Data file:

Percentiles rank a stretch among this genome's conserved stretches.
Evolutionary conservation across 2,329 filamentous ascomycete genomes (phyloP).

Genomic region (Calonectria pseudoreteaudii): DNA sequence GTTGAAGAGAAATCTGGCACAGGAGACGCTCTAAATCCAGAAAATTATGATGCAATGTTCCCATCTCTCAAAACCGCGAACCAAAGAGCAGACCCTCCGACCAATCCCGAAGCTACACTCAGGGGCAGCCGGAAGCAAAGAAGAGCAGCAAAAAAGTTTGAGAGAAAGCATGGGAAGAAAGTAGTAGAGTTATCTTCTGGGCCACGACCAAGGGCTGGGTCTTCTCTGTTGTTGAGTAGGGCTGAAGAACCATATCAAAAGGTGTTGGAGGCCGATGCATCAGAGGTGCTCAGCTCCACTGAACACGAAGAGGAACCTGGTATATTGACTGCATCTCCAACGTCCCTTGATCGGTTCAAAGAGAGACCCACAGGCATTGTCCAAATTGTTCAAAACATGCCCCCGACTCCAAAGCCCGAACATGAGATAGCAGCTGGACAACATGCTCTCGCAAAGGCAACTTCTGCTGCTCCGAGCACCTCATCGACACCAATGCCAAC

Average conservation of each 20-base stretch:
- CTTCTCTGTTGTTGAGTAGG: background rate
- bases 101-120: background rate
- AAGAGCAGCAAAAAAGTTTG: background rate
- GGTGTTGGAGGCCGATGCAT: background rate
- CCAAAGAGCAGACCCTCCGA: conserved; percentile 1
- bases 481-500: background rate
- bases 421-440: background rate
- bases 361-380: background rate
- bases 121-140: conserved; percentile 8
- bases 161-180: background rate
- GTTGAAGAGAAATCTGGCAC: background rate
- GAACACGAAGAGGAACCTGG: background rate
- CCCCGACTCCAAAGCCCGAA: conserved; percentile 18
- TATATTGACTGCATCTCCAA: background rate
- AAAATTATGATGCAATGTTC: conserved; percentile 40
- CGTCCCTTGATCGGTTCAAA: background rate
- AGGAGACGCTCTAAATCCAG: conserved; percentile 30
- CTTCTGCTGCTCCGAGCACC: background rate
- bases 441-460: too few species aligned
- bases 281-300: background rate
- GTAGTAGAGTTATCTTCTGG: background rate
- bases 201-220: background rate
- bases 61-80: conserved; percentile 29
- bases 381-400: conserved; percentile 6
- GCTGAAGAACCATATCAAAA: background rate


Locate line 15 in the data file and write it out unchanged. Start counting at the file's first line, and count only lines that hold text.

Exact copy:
- GTTGAAGAGAAATCTGGCAC: background rate